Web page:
There are safeguards in place at the bureaus because people have done this.








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Message 6 of 8
Super Contributor

Re: Is my score artificially inflated?

If you think you’ve got an innovative way to beat the system, it is quite likely someone else, or multiple people, already have done it.
High Bal Jan 2009 $116k on $146k limits 80% Util.
Oct 2014 $46k on $127k 36% util EQ 722 TU 727 EX 727
April 2018 $18k on $344k 5% util EQ 806 TU 810 EX 812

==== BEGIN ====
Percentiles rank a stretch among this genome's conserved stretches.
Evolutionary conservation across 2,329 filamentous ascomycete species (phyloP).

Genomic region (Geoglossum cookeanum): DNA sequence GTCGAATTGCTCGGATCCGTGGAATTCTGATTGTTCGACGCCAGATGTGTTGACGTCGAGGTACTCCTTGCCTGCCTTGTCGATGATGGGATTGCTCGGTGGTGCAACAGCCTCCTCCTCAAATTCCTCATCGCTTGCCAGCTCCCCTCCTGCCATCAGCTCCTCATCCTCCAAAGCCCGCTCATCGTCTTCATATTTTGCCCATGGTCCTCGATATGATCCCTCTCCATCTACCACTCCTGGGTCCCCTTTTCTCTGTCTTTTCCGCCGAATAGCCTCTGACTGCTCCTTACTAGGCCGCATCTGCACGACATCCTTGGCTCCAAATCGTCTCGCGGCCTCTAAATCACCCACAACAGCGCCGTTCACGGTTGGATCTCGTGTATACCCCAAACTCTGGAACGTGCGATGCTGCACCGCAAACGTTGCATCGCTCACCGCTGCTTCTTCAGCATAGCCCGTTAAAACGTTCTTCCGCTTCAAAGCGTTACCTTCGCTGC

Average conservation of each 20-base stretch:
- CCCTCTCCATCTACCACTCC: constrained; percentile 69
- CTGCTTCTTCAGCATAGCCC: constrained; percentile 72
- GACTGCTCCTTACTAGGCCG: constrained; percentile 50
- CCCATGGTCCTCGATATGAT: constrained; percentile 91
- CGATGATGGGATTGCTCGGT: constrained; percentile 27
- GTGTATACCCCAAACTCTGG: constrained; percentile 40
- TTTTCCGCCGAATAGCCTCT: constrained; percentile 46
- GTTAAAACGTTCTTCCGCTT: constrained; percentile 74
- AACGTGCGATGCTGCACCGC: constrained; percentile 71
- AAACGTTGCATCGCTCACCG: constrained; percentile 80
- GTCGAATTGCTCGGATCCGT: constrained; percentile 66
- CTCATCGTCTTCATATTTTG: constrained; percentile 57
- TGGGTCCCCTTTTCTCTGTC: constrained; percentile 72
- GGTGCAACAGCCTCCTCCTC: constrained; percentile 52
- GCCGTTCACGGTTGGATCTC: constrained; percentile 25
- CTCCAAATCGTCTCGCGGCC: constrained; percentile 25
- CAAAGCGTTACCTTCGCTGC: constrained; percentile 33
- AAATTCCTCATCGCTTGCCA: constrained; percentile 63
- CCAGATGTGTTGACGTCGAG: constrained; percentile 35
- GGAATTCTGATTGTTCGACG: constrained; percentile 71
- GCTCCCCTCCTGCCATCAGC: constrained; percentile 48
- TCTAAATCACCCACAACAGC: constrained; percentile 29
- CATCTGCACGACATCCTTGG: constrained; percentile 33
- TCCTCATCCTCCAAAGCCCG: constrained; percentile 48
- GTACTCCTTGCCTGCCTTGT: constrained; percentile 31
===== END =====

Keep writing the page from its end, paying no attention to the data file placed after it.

Jan 2019 $7.6k on $360k EQ 832 TU 839 EX 831
Message 7 of 8
Super Contributor

Re: Is my score artificially inflated?


@Dervrak wrote:

Wow if that's how it actually works that would appear to be a huge loophole for a less than honest person to game the system.

 


An ongoing dispute can cause an app to be denied.

Message 8 of 8